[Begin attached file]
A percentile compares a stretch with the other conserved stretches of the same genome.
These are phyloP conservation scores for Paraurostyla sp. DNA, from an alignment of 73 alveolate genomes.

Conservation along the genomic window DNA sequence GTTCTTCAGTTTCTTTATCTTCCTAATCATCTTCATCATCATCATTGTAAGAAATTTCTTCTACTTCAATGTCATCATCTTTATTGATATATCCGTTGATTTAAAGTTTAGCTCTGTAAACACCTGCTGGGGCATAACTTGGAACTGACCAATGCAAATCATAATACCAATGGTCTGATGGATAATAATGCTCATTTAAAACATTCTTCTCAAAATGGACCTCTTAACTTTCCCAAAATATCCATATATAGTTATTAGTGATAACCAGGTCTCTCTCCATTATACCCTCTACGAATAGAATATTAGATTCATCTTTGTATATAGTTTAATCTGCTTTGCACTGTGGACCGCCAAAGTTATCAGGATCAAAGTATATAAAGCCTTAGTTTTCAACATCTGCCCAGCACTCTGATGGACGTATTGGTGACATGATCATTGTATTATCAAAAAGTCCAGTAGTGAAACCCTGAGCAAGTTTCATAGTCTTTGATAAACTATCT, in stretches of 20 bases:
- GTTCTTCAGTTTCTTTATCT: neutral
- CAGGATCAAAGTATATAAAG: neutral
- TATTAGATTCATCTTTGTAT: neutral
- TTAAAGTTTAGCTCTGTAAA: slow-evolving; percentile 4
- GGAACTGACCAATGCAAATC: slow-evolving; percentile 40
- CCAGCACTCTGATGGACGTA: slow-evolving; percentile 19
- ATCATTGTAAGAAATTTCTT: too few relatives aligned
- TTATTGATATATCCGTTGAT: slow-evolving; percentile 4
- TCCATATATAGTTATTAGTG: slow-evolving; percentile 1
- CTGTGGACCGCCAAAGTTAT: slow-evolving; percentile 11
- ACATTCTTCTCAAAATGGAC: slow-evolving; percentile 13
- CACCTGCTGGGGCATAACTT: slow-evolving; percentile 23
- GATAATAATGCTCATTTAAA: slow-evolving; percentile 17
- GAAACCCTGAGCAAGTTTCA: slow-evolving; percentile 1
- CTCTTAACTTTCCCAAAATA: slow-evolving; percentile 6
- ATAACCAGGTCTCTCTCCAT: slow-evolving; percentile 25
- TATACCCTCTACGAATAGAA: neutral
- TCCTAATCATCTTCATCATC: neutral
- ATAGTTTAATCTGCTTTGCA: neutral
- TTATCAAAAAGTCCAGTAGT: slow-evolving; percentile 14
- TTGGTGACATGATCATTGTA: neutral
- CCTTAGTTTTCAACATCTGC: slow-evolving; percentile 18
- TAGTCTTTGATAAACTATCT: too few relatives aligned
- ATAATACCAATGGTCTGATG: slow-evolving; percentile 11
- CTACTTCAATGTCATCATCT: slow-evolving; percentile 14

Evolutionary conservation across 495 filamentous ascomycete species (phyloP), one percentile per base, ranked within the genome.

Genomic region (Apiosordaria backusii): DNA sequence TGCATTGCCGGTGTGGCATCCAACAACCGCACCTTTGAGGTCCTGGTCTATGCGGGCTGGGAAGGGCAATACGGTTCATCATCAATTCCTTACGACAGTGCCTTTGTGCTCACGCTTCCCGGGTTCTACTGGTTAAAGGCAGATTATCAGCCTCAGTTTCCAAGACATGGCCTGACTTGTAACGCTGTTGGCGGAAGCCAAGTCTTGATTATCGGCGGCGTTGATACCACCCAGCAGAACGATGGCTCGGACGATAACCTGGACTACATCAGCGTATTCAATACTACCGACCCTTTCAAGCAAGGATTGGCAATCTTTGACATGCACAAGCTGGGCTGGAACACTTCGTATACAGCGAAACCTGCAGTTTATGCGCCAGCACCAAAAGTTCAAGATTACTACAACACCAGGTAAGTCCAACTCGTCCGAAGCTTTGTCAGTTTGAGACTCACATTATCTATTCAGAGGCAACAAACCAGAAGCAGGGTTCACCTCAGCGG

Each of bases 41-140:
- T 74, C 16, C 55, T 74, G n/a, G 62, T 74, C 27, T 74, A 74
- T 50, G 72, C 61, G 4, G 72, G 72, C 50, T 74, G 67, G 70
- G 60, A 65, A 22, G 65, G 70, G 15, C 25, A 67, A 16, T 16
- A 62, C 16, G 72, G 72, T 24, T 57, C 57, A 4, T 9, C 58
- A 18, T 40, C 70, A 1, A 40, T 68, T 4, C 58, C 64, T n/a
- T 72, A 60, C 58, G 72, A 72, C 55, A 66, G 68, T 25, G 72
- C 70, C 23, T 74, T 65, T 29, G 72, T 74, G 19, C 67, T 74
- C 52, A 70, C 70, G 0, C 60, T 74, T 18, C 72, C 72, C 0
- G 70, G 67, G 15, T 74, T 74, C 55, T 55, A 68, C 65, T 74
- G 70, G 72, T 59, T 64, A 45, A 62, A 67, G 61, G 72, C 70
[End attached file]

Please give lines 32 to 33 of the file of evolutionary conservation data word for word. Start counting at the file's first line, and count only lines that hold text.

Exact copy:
- T 74, C 16, C 55, T 74, G n/a, G 62, T 74, C 27, T 74, A 74
- T 50, G 72, C 61, G 4, G 72, G 72, C 50, T 74, G 67, G 70